For some time, I have been considering posting regular author interviews here on ye old blog, and I finally decided to jump in and just do it. To kick things off, the very sporting Ronald Kelly has agreed to play guinea pig. I published several of Ron’s stories in Deathrealm back in the day, starting with his wonderful “The Web of La Sanguinaire” in Deathrealm #6 (1988), which I loved at the time and still do. Since those long ago days, he has gone from establishing himself in the field of dark lit to taking a decade-long hiatus to returning and retooling himself and his work. He has cultivated and retained a receptive audience with an impressive body of work spanning several decades now.
GC: During the mid-to-late 1980s and early 1990s, your short fiction was a mainstay in just about every publication in the dark lit field. By way of Zebra, you also published a fair number of horror novels. Do you have a preference for the short form over the long form — or vice-versa — from the perspective of both reader and writer? You do both quite adeptly. Do you find the disciplines for writing short fiction significantly different from writing novels?
RK: By nature, I’ve always been a short story writer. The compact form seems to suit my storytelling style extremely well. There’s not a lot of fluff and filler involved; a scaled down plot, flesh and blood characters that are real, but not with every mole, freckle, and scar described, and preferably a twist end, sometimes ambiguously so. When I grew up as a child, and well into early adulthood, I would listen to my Grandmama Spicer spin tales of family history, Civil War lore, and horrifying stories of local ghosts and cryptids. They were always very short and compact, but told in a way that conveyed an encompassing sense of place and time. Maybe subconsciously, I’ve emulated that in my prose. I do enjoy doing novel length fiction, and the disciplines are very different. Writing a novel is like taking a two week road trip from the east coast to the west. A short story is more like a fast and fun day trip. Personally, I find a short story much more pleasurable and rewarding.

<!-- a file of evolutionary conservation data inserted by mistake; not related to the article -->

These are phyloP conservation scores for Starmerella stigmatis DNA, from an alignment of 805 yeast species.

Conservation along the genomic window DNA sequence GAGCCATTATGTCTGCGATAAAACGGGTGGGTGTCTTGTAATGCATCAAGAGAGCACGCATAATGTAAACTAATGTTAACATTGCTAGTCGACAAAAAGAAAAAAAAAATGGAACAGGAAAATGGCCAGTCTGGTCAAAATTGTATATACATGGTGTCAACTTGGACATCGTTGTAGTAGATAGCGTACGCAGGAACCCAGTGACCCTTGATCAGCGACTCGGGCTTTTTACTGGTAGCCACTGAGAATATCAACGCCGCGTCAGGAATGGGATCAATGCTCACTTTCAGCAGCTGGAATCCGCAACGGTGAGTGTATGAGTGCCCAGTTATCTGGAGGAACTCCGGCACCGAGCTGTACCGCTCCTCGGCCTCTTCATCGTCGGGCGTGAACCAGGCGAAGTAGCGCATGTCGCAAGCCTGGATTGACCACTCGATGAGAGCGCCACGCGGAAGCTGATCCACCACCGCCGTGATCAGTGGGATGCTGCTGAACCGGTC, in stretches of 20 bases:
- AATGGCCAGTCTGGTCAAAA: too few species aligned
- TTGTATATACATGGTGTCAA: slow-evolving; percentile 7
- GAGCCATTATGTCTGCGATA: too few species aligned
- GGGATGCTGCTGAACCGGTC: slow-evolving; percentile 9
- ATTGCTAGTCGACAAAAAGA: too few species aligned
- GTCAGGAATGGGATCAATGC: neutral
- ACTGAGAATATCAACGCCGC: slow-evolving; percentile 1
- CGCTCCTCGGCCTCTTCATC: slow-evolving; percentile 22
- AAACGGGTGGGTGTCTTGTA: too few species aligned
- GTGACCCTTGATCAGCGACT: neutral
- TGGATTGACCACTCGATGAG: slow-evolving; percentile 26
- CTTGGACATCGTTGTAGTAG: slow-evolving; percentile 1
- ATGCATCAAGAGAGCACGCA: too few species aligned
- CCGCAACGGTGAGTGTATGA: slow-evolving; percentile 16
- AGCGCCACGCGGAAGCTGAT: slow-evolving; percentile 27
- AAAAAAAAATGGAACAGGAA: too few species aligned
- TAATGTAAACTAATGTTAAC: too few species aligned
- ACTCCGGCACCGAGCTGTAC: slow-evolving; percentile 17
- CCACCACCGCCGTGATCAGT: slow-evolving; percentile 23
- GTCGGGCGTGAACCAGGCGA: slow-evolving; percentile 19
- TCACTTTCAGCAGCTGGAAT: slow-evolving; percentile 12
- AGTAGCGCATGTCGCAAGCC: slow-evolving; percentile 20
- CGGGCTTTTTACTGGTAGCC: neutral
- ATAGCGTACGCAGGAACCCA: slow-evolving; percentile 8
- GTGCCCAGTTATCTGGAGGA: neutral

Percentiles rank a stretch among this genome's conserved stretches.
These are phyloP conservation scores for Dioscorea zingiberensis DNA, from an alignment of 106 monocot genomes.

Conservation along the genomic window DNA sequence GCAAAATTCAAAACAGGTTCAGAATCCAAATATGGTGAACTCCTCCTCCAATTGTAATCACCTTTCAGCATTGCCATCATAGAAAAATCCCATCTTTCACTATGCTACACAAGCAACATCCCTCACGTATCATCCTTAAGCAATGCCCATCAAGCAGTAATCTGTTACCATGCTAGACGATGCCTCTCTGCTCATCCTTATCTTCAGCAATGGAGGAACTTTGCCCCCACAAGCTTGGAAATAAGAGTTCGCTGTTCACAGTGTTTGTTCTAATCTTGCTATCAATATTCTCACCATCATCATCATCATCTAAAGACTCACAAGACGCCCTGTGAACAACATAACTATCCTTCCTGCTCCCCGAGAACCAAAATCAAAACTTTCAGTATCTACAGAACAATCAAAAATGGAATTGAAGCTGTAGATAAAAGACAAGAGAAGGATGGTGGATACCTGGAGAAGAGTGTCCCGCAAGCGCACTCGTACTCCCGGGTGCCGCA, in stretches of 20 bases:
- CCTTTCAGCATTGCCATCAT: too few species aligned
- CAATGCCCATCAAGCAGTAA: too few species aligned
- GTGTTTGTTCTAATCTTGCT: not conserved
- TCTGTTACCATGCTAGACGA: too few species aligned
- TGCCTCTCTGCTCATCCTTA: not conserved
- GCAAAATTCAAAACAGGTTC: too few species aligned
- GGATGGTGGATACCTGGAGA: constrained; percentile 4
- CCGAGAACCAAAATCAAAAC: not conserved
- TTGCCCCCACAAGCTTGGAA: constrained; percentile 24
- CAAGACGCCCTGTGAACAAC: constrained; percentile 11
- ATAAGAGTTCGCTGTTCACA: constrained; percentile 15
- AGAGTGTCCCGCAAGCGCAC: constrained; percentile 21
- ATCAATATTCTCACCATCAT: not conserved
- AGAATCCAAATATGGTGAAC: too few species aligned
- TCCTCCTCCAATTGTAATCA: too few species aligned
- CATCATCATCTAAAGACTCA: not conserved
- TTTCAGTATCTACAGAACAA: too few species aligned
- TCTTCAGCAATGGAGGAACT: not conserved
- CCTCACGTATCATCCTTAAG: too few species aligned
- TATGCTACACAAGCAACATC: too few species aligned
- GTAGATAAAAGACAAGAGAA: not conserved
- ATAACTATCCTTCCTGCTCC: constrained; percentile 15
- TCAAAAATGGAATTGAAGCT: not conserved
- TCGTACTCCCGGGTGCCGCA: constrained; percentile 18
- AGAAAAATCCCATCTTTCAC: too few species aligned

GC: After Zebra crashed and burned in the mid-1990s, you retired from writing, or at least publishing, for several years. During that period, did you produce any fiction? Or did life carry you in a wholly different direction? I know many — including me — were happy to see you blaze back into action a few years ago. After the hiatus, did the writing/publishing world seem a much different animal to you?
GC: Your influences have ranged from the classic horror and science fiction movies that so many of our (increasingly ancient) generation grew up with to the works of Edgar Allan Poe, H. P. Lovecraft, Richard Matheson, Stephen King, and many others (not that I’m saying you’re old or anything — no, no, not at all!). Your recent collection, The Haunt of Southern-Fried Fear, carries a strong EC Comics vibe (and to me, especially with the art you’ve provided for the book, something of a Hugh B. Cave/Lee Brown Coye feel, such as with Murgunstrumm & Others). So, it seems you still have an affinity for the “old” treasures. Once you returned to the writing fold, so to speak, did you find yourself moved by any new and different dark influences? Do you have any recent favorite books and movies?
GC: I purchased The Haunt of Southern-Fried Fear literally a day or two before Silver Shamrock blew up. After your experience with Zebra, did you by chance get a nasty sense of of deja-vu? (I expect I would have.) Am I right in thinking you’ve come to an arrangement with Crossroad Press (with whom I’ve had consistently excellent experiences) for your work that would have otherwise come out via Silver Shamrock? Anything you can tell us about your upcoming stories and books?
In the next Graveside Chat, look for celebrated author Jeffrey Thomas to offer his unique insights into thrills, chills, and mind-numbing terror!